In Beatrix Himmelmann & Camilla Serck-Hanssen (eds.), The Court of Reason: Proceedings of the 13th International Kant Congress. Berlin, Germany: De Gruyter. pp. 1511-1520 (2021)

Paula Satne
University of Wolverhampton
Claudia Blöser has recently proposed that Kant’s duty to be forgiving is grounded on the need to be relieved from the burden of our moral guilt, a need we have in virtue of our morally fallible nature, irrespectively of whether we have repented. I argue that Blöser's proposal does not fit well with certain central aspects of Kant’s views on moral guilt. For Kant, moral guilt is a complex phenomenon, that has both an intellectual and an affective aspect. I argue that it is not even possible for us to fully overcome our intellectual guilt, and to the extent that it is possible to ameliorate our felt guilt, this is largely a matter of self-forgiveness. However, self-forgiveness is only appropriate when there is repentance for the wrongful action and rejection of its underlying immoral maxim by the wrongdoer as part of a project of moral transformation. I offer an alternative account of the human need for forgiveness, an account that makes forgiveness conditional on repentance.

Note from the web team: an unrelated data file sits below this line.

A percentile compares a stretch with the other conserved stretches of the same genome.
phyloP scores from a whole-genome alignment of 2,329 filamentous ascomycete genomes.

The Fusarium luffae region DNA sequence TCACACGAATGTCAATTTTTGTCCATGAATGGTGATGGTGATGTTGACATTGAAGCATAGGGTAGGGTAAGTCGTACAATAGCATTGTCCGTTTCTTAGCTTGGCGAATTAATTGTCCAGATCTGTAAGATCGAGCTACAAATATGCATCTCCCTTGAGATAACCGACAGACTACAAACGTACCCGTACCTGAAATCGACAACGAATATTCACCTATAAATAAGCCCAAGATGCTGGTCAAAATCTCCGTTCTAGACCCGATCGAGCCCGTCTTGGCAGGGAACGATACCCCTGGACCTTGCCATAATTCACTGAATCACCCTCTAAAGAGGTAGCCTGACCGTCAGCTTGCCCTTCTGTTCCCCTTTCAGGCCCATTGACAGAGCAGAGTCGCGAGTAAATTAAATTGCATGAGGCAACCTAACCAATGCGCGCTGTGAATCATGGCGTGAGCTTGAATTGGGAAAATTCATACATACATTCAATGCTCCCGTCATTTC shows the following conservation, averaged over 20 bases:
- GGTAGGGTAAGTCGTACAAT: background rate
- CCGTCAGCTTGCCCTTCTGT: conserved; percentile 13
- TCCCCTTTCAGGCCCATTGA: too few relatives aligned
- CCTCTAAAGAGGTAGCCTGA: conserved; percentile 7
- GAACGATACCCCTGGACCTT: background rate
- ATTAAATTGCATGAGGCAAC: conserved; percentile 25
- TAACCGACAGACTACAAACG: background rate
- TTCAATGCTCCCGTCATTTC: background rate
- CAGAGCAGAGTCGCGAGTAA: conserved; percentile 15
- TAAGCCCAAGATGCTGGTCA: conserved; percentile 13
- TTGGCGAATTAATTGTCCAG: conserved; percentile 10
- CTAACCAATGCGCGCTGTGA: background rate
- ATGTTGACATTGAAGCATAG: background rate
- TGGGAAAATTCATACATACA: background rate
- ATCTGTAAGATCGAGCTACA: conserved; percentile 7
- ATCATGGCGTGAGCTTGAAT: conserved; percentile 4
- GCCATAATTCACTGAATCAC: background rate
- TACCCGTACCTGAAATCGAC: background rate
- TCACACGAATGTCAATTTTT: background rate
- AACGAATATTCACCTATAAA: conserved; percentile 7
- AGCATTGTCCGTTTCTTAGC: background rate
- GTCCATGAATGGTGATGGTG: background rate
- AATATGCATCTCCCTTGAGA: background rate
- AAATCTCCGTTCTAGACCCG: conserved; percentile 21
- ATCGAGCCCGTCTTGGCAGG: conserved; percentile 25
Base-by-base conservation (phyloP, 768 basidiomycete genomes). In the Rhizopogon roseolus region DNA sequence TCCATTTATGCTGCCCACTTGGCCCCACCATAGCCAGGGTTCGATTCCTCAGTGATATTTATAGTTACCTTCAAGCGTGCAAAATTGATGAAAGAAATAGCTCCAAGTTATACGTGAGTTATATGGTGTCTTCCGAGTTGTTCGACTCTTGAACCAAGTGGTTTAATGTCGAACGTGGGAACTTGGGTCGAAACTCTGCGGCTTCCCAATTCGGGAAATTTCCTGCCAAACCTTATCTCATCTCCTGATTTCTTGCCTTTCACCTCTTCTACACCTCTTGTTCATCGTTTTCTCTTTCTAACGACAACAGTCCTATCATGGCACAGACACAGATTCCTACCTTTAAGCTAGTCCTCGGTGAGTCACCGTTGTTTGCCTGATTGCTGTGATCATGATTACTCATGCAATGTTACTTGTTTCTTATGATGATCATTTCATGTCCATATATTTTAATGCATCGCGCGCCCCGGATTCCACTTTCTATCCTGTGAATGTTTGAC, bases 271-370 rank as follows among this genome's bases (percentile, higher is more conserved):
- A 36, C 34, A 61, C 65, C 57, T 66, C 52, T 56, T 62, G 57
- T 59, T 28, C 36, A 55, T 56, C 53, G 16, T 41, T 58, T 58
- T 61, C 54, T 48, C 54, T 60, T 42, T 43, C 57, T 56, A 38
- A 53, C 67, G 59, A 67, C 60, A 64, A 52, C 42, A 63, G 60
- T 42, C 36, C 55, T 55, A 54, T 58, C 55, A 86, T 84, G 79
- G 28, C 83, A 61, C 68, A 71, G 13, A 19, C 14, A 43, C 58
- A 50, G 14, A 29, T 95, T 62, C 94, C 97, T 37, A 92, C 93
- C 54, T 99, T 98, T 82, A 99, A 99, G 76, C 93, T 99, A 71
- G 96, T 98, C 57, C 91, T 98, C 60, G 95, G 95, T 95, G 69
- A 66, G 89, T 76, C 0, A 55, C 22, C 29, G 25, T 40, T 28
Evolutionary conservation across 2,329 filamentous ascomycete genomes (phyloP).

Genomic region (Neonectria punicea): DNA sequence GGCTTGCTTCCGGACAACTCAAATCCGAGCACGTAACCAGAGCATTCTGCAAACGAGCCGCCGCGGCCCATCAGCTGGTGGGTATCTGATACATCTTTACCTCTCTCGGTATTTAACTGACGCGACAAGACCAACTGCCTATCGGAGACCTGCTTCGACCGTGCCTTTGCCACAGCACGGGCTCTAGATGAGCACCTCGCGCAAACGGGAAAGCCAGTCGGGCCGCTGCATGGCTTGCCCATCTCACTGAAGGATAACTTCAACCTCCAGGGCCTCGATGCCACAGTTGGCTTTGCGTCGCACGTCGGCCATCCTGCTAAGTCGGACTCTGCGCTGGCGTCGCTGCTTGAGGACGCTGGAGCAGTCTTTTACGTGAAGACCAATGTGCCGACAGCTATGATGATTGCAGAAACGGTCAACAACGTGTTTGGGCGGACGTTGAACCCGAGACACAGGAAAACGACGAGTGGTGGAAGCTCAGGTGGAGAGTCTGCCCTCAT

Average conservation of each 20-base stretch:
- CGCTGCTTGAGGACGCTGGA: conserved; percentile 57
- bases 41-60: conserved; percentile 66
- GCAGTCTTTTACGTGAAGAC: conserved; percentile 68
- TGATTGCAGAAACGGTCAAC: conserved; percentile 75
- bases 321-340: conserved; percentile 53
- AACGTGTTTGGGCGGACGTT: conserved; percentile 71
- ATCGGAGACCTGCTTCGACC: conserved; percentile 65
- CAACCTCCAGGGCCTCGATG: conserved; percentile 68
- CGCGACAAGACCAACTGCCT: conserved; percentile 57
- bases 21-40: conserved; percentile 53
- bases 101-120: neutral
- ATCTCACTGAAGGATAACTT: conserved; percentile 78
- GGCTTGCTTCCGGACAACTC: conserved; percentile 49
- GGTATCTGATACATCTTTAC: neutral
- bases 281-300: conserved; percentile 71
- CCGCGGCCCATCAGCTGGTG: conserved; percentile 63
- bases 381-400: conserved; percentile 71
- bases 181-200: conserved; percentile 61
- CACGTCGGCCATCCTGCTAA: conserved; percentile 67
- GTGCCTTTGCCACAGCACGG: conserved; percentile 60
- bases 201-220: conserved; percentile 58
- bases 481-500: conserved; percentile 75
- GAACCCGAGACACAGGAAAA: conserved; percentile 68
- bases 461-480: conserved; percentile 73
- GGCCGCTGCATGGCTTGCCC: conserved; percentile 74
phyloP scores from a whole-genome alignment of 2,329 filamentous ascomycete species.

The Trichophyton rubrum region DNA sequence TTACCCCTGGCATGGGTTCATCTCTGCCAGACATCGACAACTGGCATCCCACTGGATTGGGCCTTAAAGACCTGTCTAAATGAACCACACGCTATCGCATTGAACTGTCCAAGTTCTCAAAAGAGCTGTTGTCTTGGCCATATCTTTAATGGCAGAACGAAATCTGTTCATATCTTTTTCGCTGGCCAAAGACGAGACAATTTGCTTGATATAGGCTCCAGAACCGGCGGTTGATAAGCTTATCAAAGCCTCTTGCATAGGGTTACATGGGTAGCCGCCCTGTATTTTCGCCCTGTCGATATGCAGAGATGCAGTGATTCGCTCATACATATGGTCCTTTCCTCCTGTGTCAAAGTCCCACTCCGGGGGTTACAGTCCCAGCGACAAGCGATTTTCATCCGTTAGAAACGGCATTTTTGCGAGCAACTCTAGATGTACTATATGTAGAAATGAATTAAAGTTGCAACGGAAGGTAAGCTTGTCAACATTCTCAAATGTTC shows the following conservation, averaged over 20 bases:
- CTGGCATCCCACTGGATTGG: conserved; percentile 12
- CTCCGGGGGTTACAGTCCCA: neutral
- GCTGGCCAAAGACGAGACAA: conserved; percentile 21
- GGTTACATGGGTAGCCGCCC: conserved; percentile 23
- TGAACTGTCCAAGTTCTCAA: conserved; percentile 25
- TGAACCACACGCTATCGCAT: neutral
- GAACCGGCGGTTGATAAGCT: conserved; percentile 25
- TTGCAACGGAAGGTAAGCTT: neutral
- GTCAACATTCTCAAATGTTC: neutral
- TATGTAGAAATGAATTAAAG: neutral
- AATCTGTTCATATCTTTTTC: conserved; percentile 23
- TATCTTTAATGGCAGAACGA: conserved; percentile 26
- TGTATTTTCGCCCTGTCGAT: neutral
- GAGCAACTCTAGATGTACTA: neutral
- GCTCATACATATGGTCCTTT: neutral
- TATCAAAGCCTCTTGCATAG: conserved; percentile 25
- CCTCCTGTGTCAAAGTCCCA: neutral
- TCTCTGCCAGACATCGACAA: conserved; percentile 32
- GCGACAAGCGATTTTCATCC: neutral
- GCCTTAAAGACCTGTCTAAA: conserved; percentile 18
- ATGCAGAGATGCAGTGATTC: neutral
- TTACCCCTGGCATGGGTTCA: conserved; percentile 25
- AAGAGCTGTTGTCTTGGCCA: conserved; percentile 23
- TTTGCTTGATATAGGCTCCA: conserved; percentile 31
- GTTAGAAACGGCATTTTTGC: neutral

Keywords Guilt  Kant's ethics  Forgiveness  Self-forgiveness  Repentance  Remorse  Freedom  moral transformation  Kant
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